Educating Greater Manchester gives us a schooling in acceptance

by | Sep 15, 2017 | All, Reviews

Channel 4’s popular Educating documentary series returned to our screens just two weeks ago with Educating Greater Manchester. Since then, we have fallen in love with the touching friendship between Syrian refugee Rani and classmate Jack, and laughed at the toils, tears and tantrums that come with being a teenage girl. So far, Educating Greater Manchester has proved itself to have every bit as much heart and humour as its award-winning Yorkshire counterpart.

We’ve seen Rani’s struggle to integrate into an English-speaking school and cheered at his ultimate success with the help of Jack. We’ve giggled at the children’s mischievous antics and watched headteacher Mr Povey struggle to contain his own laughter on having to scold them. And last week we were introduced to teenage mum Mia as she struggled  to maintain her attendance during her pregnancy.

Rani, Jack and Mia have gone on to be the topic of many discussions in newspapers and magazines since their TV debuts, so what did this week have to offer?

This episode, we followed Year 11 boys Mitchell and Callum as they prepared both for their exams and auditions for the school production of Into the Woods. Within the first few minutes, we learn that there has been an incident regarding Mitchell. Head of Behaviour Mr. Chambers is seen with his head in his hands as he calls Mitchell into his office to discuss the fact that the fifteen-year-old has made an account on dating app Tinder.

Described as a “diva” by his mum, he is loud, stubborn, but ultimately likeable.  Although Mitchell is often in trouble throughout the episode, it is his sense of humour and passion for make-up and theatre that draw the audience in. What the Educating series does best is to introduce us to a misbehaving child that society would normally cast aside as hopeless and show us their most endearing qualities, which Mitchell has in abundance. Though, there are times where he pushes both the audience and staff too far, with Mr Chambers imploring his Mum and Grandmother to do something as the school is at a loss with how to handle him.

What is most interesting about Mitchell, however, is his openness. In his interviews with the production staff he discusses his love of wearing make-up and choosing to describe himself as bisexual. He is unapologetically himself, whether that means mouthing off at teachers or plastering his face with foundation and contour. But perhaps what is most surprising to older audiences, is how accepting the student body is of him, with even his own mother voicing her early worries that he may be too different. Years ago, someone as open as Mitchell would have been unimaginable, and so yet again the series shows us the welcoming and unrestricted nature of today’s youth.

At the Into the Woods auditions, we meet Callum, another Year 11 and self-professed “football lad.” He’s a man’s man who is torn between his desire to go to drama school and not wanting to be labeled as ‘a drama kid’ by his friendship group.

While Mitchell is a much bigger and bolder character, Callum has a lot of heart, which we see mostly through the scenes between him and girlfriend, Maddie. Maddie is the reason Callum feels able to audition. However, when rumours that Callum has been seen out with another girl reach Maddie their future in the production and as a couple is put in jeopardy. On the surface this might be seen as a schoolyard tiff but what the show demonstrates so brilliantly is how well the staff rally to support any pupil in distress. In a poignant scene Head Mr. Povey takes Callum to his office to try and get to the bottom of things. Mr. Povey treads a difficult balance of talking to his student as a Headteacher but also as someone who has been in his position before and who he wants Callum to open up to. It’s a fascinating scene that demonstrates again that schools aren’t just placing for learning they have the tougher job of preparing their students for the world outside and helping them cope when the challenges of live prove too tough.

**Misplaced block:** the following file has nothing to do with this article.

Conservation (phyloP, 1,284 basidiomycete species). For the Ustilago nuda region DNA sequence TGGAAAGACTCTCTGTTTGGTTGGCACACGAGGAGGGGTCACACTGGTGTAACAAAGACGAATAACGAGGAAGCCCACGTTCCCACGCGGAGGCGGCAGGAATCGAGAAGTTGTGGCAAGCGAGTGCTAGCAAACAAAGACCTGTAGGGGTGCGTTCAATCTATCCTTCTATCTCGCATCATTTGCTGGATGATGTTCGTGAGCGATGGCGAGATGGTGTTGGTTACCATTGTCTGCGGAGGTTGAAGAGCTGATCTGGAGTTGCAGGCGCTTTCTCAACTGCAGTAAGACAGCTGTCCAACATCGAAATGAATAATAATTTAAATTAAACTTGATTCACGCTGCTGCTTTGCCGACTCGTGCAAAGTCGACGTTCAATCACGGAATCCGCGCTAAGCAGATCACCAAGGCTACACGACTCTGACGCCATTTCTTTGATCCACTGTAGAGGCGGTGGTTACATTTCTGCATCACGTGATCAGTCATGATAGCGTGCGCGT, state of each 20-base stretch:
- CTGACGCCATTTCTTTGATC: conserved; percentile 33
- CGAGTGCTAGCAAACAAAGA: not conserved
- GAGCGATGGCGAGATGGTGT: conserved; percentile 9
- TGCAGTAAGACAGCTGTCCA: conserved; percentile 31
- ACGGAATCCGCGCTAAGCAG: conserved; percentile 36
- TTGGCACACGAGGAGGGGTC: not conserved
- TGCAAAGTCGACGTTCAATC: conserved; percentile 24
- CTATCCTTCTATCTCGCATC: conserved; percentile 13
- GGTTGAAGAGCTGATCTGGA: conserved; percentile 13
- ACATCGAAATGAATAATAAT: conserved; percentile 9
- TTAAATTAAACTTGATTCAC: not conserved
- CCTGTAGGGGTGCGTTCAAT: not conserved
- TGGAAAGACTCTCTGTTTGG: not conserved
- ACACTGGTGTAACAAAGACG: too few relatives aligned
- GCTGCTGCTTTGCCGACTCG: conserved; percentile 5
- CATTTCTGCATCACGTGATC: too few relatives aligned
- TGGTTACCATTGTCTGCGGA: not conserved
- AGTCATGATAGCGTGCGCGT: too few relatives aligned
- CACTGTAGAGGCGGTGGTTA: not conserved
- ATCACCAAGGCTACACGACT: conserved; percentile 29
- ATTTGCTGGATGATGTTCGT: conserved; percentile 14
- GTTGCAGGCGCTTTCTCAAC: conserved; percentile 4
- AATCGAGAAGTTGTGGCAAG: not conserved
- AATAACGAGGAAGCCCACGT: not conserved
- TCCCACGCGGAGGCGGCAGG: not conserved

Being from Manchester, these characters are all too familiar to me and Educating does them absolute justice. While the children can often be mouthy, tactless and temperamental, they are undeniably Manchester. Though whether you come from Manchester or not, there is something for every public-school child to connect with and relate to.

Overall, what Educating Greater Manchester does is transport us all back to the angst, drama and joy of our school days. Often, students can push themselves to fit into groups that they may not necessarily belong in. What this show does is to suggest that maybe we are beginning to move past this, as we watch both Callum and Mitchell step outside the restrictions of these boxes. It also paints a heart-warming picture of the dedication of teaching staff. There are many points where the teachers come close to giving up on Mitchell, however, instead they do everything within their power to help him improve. And in the end, despite not getting the part in the play that he wanted, he gets to lend his make-up skills to the cause.

Contributed by Megan Hyland

Educating Greater Manchester Continues Thursday at 9.00pm on Channel 4

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Megan Hyland

Megan Hyland


Children and Young Person’s Worker by day; TV reviewer by night (and sometimes vice versa). Always searching for something new to watch but inevitably end up watching the same 5 comfort shows on repeat instead. I love all things Russell T Davies; Pheobe Waller-Bridge and Michaela Coel, but can also be found “ironically” enjoying binge-worthy reality TV such as Love Is Blind.


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